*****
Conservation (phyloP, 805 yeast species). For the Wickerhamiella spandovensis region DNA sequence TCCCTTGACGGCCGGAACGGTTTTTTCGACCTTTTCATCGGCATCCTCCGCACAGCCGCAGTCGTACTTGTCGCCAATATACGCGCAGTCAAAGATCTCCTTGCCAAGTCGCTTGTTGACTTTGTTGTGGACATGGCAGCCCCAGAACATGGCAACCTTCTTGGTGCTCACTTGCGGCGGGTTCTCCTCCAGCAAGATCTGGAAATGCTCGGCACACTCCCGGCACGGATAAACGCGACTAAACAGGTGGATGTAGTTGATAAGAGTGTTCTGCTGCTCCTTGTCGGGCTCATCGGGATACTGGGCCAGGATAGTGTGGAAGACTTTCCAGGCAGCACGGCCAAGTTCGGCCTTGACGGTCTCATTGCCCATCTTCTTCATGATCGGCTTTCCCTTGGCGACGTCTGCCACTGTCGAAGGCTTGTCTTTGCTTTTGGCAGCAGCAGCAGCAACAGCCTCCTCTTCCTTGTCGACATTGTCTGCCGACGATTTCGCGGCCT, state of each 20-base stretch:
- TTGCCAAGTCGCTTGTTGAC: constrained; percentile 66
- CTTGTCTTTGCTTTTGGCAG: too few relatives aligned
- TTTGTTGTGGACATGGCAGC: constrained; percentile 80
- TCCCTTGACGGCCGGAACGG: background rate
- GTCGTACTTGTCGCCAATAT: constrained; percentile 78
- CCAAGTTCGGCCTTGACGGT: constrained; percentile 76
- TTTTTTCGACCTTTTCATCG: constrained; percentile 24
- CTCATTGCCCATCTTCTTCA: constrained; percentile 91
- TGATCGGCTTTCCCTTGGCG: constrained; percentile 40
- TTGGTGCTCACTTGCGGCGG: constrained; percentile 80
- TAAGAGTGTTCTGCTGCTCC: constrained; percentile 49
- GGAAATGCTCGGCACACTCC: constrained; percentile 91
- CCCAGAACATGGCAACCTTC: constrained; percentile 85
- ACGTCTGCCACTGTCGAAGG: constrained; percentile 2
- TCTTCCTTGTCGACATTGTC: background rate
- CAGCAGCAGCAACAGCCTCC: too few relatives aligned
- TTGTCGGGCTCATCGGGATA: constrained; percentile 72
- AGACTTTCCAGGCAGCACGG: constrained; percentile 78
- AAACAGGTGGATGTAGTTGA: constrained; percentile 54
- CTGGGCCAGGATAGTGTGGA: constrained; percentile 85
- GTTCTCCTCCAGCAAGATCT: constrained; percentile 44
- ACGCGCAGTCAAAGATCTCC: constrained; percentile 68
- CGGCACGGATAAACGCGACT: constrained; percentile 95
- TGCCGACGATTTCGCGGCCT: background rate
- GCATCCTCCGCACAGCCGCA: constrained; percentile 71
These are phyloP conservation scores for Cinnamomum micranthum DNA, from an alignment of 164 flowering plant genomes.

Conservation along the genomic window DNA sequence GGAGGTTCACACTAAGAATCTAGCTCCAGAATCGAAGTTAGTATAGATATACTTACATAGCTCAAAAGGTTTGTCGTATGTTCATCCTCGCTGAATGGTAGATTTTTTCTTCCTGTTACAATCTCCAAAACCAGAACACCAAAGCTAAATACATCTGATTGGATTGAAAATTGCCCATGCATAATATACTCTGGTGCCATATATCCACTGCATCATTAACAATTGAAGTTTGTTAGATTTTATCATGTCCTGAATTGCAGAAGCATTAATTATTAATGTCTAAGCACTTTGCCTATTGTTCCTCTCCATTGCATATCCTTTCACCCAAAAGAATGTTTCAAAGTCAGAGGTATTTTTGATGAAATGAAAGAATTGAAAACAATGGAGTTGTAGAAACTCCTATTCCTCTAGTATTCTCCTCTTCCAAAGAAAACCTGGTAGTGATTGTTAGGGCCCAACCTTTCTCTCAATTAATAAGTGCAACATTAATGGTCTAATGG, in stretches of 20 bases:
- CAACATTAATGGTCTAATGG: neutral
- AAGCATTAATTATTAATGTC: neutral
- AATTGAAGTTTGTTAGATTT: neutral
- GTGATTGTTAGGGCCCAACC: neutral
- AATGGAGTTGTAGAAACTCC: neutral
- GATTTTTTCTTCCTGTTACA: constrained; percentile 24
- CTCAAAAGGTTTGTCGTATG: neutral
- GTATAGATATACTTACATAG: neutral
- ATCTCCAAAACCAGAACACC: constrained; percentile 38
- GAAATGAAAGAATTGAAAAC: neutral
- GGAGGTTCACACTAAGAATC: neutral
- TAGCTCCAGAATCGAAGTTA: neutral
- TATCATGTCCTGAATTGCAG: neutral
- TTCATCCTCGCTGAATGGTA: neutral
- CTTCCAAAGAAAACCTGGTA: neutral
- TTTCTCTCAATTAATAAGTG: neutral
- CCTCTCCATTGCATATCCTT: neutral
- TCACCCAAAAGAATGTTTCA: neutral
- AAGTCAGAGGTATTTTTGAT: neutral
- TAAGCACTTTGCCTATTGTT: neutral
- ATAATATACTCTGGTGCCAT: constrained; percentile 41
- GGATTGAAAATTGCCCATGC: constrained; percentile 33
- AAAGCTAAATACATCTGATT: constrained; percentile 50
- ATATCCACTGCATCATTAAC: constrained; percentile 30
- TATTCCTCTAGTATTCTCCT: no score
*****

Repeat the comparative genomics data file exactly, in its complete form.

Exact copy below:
Conservation (phyloP, 805 yeast species). For the Wickerhamiella spandovensis region DNA sequence TCCCTTGACGGCCGGAACGGTTTTTTCGACCTTTTCATCGGCATCCTCCGCACAGCCGCAGTCGTACTTGTCGCCAATATACGCGCAGTCAAAGATCTCCTTGCCAAGTCGCTTGTTGACTTTGTTGTGGACATGGCAGCCCCAGAACATGGCAACCTTCTTGGTGCTCACTTGCGGCGGGTTCTCCTCCAGCAAGATCTGGAAATGCTCGGCACACTCCCGGCACGGATAAACGCGACTAAACAGGTGGATGTAGTTGATAAGAGTGTTCTGCTGCTCCTTGTCGGGCTCATCGGGATACTGGGCCAGGATAGTGTGGAAGACTTTCCAGGCAGCACGGCCAAGTTCGGCCTTGACGGTCTCATTGCCCATCTTCTTCATGATCGGCTTTCCCTTGGCGACGTCTGCCACTGTCGAAGGCTTGTCTTTGCTTTTGGCAGCAGCAGCAGCAACAGCCTCCTCTTCCTTGTCGACATTGTCTGCCGACGATTTCGCGGCCT, state of each 20-base stretch:
- TTGCCAAGTCGCTTGTTGAC: constrained; percentile 66
- CTTGTCTTTGCTTTTGGCAG: too few relatives aligned
- TTTGTTGTGGACATGGCAGC: constrained; percentile 80
- TCCCTTGACGGCCGGAACGG: background rate
- GTCGTACTTGTCGCCAATAT: constrained; percentile 78
- CCAAGTTCGGCCTTGACGGT: constrained; percentile 76
- TTTTTTCGACCTTTTCATCG: constrained; percentile 24
- CTCATTGCCCATCTTCTTCA: constrained; percentile 91
- TGATCGGCTTTCCCTTGGCG: constrained; percentile 40
- TTGGTGCTCACTTGCGGCGG: constrained; percentile 80
- TAAGAGTGTTCTGCTGCTCC: constrained; percentile 49
- GGAAATGCTCGGCACACTCC: constrained; percentile 91
- CCCAGAACATGGCAACCTTC: constrained; percentile 85
- ACGTCTGCCACTGTCGAAGG: constrained; percentile 2
- TCTTCCTTGTCGACATTGTC: background rate
- CAGCAGCAGCAACAGCCTCC: too few relatives aligned
- TTGTCGGGCTCATCGGGATA: constrained; percentile 72
- AGACTTTCCAGGCAGCACGG: constrained; percentile 78
- AAACAGGTGGATGTAGTTGA: constrained; percentile 54
- CTGGGCCAGGATAGTGTGGA: constrained; percentile 85
- GTTCTCCTCCAGCAAGATCT: constrained; percentile 44
- ACGCGCAGTCAAAGATCTCC: constrained; percentile 68
- CGGCACGGATAAACGCGACT: constrained; percentile 95
- TGCCGACGATTTCGCGGCCT: background rate
- GCATCCTCCGCACAGCCGCA: constrained; percentile 71
These are phyloP conservation scores for Cinnamomum micranthum DNA, from an alignment of 164 flowering plant genomes.

Conservation along the genomic window DNA sequence GGAGGTTCACACTAAGAATCTAGCTCCAGAATCGAAGTTAGTATAGATATACTTACATAGCTCAAAAGGTTTGTCGTATGTTCATCCTCGCTGAATGGTAGATTTTTTCTTCCTGTTACAATCTCCAAAACCAGAACACCAAAGCTAAATACATCTGATTGGATTGAAAATTGCCCATGCATAATATACTCTGGTGCCATATATCCACTGCATCATTAACAATTGAAGTTTGTTAGATTTTATCATGTCCTGAATTGCAGAAGCATTAATTATTAATGTCTAAGCACTTTGCCTATTGTTCCTCTCCATTGCATATCCTTTCACCCAAAAGAATGTTTCAAAGTCAGAGGTATTTTTGATGAAATGAAAGAATTGAAAACAATGGAGTTGTAGAAACTCCTATTCCTCTAGTATTCTCCTCTTCCAAAGAAAACCTGGTAGTGATTGTTAGGGCCCAACCTTTCTCTCAATTAATAAGTGCAACATTAATGGTCTAATGG, in stretches of 20 bases:
- CAACATTAATGGTCTAATGG: neutral
- AAGCATTAATTATTAATGTC: neutral
- AATTGAAGTTTGTTAGATTT: neutral
- GTGATTGTTAGGGCCCAACC: neutral
- AATGGAGTTGTAGAAACTCC: neutral
- GATTTTTTCTTCCTGTTACA: constrained; percentile 24
- CTCAAAAGGTTTGTCGTATG: neutral
- GTATAGATATACTTACATAG: neutral
- ATCTCCAAAACCAGAACACC: constrained; percentile 38
- GAAATGAAAGAATTGAAAAC: neutral
- GGAGGTTCACACTAAGAATC: neutral
- TAGCTCCAGAATCGAAGTTA: neutral
- TATCATGTCCTGAATTGCAG: neutral
- TTCATCCTCGCTGAATGGTA: neutral
- CTTCCAAAGAAAACCTGGTA: neutral
- TTTCTCTCAATTAATAAGTG: neutral
- CCTCTCCATTGCATATCCTT: neutral
- TCACCCAAAAGAATGTTTCA: neutral
- AAGTCAGAGGTATTTTTGAT: neutral
- TAAGCACTTTGCCTATTGTT: neutral
- ATAATATACTCTGGTGCCAT: constrained; percentile 41
- GGATTGAAAATTGCCCATGC: constrained; percentile 33
- AAAGCTAAATACATCTGATT: constrained; percentile 50
- ATATCCACTGCATCATTAAC: constrained; percentile 30
- TATTCCTCTAGTATTCTCCT: no score